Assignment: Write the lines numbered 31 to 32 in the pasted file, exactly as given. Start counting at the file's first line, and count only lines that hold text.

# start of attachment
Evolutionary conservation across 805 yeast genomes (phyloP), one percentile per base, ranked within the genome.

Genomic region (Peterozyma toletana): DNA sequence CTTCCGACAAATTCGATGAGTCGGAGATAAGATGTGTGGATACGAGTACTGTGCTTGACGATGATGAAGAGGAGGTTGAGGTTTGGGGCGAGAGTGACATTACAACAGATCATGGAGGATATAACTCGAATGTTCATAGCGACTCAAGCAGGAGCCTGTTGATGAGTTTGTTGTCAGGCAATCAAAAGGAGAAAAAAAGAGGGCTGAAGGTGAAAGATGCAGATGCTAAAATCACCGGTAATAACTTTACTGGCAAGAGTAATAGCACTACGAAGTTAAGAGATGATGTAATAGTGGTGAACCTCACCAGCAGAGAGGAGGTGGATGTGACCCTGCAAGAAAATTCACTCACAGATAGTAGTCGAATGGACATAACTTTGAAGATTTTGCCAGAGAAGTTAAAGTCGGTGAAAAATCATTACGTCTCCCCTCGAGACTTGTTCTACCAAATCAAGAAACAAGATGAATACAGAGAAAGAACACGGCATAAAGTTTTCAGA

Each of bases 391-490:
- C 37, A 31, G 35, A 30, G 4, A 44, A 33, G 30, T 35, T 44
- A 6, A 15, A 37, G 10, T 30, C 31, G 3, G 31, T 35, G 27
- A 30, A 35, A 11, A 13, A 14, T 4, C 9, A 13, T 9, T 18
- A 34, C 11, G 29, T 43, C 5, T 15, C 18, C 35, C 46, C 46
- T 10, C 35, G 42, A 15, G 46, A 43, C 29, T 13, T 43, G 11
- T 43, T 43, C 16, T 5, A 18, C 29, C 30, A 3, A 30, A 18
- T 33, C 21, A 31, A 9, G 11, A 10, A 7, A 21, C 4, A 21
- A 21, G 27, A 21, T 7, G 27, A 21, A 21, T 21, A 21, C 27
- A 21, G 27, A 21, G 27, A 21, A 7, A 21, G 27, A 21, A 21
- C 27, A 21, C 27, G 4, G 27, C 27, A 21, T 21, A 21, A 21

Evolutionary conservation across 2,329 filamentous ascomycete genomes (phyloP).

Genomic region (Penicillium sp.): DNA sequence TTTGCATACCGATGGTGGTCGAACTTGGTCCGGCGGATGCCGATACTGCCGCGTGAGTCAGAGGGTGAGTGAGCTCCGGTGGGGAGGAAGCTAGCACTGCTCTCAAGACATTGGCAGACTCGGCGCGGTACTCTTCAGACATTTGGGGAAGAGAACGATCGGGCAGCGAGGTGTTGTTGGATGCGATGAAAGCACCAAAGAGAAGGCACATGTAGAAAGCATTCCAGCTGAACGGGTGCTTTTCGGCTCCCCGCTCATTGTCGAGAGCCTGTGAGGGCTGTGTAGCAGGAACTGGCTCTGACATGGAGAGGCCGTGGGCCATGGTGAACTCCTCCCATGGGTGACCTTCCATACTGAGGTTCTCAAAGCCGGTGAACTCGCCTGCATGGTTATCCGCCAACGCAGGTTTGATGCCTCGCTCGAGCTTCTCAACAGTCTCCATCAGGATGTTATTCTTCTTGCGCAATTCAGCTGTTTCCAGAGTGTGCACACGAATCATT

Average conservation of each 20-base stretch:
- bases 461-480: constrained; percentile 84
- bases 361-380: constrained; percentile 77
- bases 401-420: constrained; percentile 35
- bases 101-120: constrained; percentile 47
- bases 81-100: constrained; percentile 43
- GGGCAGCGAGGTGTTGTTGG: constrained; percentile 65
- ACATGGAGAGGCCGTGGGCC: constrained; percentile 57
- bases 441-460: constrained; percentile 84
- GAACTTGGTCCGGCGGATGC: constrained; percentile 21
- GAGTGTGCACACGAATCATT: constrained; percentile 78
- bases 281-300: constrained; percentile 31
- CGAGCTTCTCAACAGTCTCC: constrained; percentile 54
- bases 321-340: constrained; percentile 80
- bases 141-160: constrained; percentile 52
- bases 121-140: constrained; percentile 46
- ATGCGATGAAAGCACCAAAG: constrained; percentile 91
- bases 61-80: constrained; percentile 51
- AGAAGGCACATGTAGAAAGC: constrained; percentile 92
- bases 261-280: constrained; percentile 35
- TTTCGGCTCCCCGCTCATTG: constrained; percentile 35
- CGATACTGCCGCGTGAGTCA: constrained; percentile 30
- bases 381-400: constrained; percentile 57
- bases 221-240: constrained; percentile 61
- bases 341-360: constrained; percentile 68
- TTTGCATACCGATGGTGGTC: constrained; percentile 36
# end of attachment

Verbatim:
- bases 121-140: constrained; percentile 46
- ATGCGATGAAAGCACCAAAG: constrained; percentile 91